This was not an easy reading. I had to work on it. My initial impressions couldn’t help me in the meaning, although I was on the right track on all three, so I turned to the LWB to help me out. With that extra little push it all made sense. Here is my thought process, as written in my reading notebook last night:
I like the 10 of Cups. It is a happy couple. Laying on the ground, surrounded by mostly empty cups. Looks like the morning after drinking all night. They may be Romeo and Juliet dead at the end, but blank stares may be stargazing instead. Me and Mark celebrating something? The 9 of Cups is a woman underwater, and a swan above. Maybe the swan is helping her up, maybe she is drawing him down. Fish looks at scene, like it is looking in? High Priestess is weird, and the eye-less cat and mice are freaky. She has eyes, though – sees what they can not. Means… what? no idea.
Notes from LWB:
High Priestess – familiar with life that goes unseen, beneath floors and in the walls. what others may demean, she values and protects
10 of Cups – well-matched, balanced… shared love, always strengthen each others’ calm center and create a safe place that you can always visit
9 of Cups – even when buried by our feelings, we may still raise our eyes and our hands toward our goal, our hope, our inspiration. there are times when the only way to go is up.
10 of Cups – Mark and me, perfect couple. We strengthen each other through tough times.
9 of Cups – on same side as man in 10 therefore it represents Mark. depressed and at the bottom, he has fallen so far, he has only up to go now.
High Priestess – on same side as woman in 10 therefore it represents me. Maybe because even when Mark can’t see the positive ending, I still can see it and fight for him to trust that it’s there too.
I love this quote from Dennis Fairchild’s website. He’s the guy that wrote the book accompanying the Tarot Nova, one of my favorite decks.
Also in the early 1990s, I was assigned to write Tarot: The Complete Kit, a beginner’s book on tarot card interpretation for an in-house deck they called the Tarot Nova. I’m a huge fan of artist Julie Paschkis who designed the Palm-Reading: Little Guide book. But my apprehension over doing this particular project was that I wasn’t privy to Julie’s creative designs from which to base my words; it wound up being a good, albeit generic, tarot card interpretation book with good info for divining from any of the hundreds of other tarot decks available.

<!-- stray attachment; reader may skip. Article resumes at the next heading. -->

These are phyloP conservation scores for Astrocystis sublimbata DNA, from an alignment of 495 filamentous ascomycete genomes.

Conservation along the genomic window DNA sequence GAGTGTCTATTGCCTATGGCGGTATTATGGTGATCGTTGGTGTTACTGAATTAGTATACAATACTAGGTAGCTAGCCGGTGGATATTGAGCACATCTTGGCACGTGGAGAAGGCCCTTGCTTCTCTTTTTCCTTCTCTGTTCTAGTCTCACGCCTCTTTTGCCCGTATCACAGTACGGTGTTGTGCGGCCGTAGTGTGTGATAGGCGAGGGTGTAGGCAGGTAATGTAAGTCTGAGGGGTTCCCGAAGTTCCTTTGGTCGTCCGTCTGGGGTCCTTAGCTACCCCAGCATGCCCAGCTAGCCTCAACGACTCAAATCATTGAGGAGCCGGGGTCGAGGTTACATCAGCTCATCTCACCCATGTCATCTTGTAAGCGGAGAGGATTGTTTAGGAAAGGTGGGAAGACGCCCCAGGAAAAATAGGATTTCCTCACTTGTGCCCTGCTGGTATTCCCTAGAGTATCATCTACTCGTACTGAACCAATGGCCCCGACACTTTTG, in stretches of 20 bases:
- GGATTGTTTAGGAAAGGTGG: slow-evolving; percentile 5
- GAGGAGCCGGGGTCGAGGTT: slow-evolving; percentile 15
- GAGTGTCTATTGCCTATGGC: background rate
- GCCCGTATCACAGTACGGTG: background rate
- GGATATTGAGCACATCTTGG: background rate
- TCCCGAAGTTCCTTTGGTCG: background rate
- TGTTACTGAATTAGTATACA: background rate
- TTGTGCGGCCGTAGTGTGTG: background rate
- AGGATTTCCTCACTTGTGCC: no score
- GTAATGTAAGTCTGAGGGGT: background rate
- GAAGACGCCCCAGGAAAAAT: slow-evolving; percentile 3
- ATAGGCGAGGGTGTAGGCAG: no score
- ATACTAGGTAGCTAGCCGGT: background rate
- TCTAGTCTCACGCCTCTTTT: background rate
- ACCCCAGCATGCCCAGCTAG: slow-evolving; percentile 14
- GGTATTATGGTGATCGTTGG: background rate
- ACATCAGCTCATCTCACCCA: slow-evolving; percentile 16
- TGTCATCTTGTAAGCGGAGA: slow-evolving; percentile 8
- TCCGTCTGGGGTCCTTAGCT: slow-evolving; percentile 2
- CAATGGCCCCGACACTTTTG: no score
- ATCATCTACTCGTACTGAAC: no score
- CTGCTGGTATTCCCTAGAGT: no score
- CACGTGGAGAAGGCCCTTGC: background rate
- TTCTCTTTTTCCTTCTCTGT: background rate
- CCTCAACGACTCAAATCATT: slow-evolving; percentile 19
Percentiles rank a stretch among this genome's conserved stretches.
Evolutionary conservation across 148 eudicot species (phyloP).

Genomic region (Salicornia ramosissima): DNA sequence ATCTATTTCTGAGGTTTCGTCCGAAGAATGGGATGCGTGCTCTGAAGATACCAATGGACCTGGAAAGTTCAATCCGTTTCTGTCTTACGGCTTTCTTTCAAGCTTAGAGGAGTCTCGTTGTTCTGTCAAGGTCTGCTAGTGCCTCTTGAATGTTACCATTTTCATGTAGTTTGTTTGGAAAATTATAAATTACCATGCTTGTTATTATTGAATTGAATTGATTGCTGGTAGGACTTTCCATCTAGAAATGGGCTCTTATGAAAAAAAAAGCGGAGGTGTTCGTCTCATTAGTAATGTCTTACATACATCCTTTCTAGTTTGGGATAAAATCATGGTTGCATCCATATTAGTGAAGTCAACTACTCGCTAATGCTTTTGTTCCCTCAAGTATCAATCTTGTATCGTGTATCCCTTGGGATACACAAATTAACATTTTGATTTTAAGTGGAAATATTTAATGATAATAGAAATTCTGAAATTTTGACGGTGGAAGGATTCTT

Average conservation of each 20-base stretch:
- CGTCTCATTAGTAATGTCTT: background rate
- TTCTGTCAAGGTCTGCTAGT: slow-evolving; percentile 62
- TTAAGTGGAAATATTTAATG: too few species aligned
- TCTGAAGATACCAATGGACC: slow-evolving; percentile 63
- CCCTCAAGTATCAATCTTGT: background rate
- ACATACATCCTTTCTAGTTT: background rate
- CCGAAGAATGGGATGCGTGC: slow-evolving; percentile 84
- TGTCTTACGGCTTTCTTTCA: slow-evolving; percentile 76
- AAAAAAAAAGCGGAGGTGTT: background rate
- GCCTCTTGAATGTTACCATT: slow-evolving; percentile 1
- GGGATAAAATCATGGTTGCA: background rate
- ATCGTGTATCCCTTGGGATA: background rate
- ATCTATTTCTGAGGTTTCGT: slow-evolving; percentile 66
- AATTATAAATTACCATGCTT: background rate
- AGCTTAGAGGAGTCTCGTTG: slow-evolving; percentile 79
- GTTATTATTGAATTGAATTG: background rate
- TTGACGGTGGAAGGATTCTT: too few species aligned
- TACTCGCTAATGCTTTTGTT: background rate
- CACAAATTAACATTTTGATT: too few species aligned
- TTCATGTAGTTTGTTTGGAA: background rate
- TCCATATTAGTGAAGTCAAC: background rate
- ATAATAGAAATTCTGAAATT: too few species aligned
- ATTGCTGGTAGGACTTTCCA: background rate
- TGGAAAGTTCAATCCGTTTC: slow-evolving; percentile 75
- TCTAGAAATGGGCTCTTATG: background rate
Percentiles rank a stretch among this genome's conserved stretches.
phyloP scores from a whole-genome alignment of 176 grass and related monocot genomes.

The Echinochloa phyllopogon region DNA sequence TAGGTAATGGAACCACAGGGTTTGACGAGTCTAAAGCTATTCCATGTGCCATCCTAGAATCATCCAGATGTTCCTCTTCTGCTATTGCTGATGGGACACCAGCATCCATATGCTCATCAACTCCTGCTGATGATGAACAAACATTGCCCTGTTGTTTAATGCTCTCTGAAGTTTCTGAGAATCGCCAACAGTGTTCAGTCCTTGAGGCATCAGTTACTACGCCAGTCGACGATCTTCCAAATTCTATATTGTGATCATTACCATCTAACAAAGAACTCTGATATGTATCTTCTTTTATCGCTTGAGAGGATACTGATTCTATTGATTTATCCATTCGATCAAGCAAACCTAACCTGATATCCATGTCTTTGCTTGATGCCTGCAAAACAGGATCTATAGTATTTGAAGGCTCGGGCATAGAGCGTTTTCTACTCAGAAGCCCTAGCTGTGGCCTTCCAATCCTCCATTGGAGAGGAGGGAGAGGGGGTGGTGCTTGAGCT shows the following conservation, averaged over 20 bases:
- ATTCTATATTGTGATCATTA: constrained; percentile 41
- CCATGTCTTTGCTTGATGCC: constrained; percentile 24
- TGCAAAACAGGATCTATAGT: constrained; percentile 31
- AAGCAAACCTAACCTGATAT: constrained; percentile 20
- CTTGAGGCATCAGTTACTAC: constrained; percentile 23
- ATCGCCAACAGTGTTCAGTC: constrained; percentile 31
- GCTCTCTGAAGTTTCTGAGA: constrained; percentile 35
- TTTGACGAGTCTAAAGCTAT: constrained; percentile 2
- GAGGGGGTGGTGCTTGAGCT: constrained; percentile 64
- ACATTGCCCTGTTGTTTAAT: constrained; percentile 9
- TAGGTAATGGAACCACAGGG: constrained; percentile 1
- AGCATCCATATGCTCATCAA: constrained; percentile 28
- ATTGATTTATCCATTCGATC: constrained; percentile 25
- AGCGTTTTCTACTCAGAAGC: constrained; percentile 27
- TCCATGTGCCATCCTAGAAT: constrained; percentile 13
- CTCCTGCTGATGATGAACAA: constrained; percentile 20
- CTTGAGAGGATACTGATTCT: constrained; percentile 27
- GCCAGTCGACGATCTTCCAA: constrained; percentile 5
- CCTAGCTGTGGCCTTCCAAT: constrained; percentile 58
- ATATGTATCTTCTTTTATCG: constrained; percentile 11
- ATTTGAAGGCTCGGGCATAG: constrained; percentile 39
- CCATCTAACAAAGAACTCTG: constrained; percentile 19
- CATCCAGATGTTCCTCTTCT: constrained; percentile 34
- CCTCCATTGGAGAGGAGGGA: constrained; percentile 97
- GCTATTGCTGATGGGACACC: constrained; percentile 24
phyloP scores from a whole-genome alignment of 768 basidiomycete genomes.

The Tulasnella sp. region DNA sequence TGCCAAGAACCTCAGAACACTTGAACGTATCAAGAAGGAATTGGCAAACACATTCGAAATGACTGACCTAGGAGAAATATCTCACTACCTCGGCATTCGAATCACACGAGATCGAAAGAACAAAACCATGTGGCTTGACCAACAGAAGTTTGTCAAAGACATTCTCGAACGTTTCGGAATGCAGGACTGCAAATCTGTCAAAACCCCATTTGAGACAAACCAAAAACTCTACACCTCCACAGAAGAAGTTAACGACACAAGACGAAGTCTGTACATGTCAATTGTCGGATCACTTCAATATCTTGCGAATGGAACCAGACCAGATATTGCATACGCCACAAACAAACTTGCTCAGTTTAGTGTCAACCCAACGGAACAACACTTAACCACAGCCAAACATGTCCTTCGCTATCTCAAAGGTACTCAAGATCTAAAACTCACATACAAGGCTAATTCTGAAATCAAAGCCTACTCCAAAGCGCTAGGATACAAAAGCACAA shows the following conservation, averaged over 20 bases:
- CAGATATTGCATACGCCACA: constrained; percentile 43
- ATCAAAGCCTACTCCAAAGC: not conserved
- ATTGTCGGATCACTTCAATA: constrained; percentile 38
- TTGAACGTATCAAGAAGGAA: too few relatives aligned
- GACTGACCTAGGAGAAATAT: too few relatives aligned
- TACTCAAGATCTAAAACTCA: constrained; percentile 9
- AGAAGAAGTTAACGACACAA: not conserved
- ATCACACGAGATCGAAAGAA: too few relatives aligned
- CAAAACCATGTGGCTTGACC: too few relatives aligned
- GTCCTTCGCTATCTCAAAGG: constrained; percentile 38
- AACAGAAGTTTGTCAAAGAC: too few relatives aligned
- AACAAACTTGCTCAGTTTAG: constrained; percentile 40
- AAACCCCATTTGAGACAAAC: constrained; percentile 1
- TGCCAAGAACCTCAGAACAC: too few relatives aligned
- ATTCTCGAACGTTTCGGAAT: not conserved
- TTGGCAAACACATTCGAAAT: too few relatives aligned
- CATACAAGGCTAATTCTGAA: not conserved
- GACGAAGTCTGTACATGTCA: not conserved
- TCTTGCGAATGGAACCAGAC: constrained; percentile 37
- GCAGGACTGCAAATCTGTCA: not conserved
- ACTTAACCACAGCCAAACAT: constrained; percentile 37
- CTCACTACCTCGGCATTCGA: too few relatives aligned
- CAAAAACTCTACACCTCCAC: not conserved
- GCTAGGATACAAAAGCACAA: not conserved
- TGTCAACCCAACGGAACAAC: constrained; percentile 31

I did my job, solo. Likewise, Julie did hers minus my text. Neither of us knew or saw each other’s work until the buying public did. And like dining at a buffet, I like some cards but not others. Nevertheless, the packaging and design is wonderfully deluxe, and continues to be a best-seller around the world.
The 78-card Tarot Nova deck at right comes complete with my 87-page booklet and layout “map,” and is on sale via amazon.com or Running Press for under $8—sweet!
I knew it! I never felt like the book really jives with the images, and now I know why.
I just came across this blog post that I found really interesting. In the Tarot Classroom, we discuss numerology in relation to the cards. For the zero, I found a lot of what I had to say were things like “emptiness” and “lack” and “hunger.” But I can finally understand a little bit more about how zero is more than just “something missing.”
I was born and raised Catholic, but some of the tenets of Buddhism make sense to me and I’m reading a lot of things about how to reconcile my lifelong faith with these new ideas. This is the blog of a woman named Debbie who is in a similar situation, but further along the path.
Here’s a snippet from the entry…
From the Heart Sutra, we learn that “form is emptiness; emptiness is form”. The sanskrit for the word “emptiness” is “sunyata.” Now, anyone reading on Buddhism comes across this concept quite early on. I think that my experience of this initial encounter with the concept of emptiness was probably similar to most who come to it with a western mindset. My experience of emptiness had to do with being void, nothingness, darkness, coldness, alienation, ungrowing and non-living. This experience I had of emptiness fed into my nihilistic tendencies.
Then I was reading David Loy’s Lack and Transendence: The Problem of Death and Life in Psychotherapy, Existentialism, and Buddhism and I came across a discussion of the translation of the word “sunyata.” Loy states that the the meaning of the word “sunya,” and its substantive form sunyata, seems to derive from the root “su” which means “to be swollen,” like a hollow balloon, but also like a pregnant woman. He suggests that the English translation of “emptiness” “be supplemented with the notion of “pregnant with possibilities.”” “…it is only because everything is sunya that any change, including spiritual transformation, is possible.” (pp 88-89)
I love that. The roundness of 0 IS like the roundness of a pregnant belly… pregnant with possibilities. The Fool setting out on a journey, where anything is possible. Yes. That makes sense to me.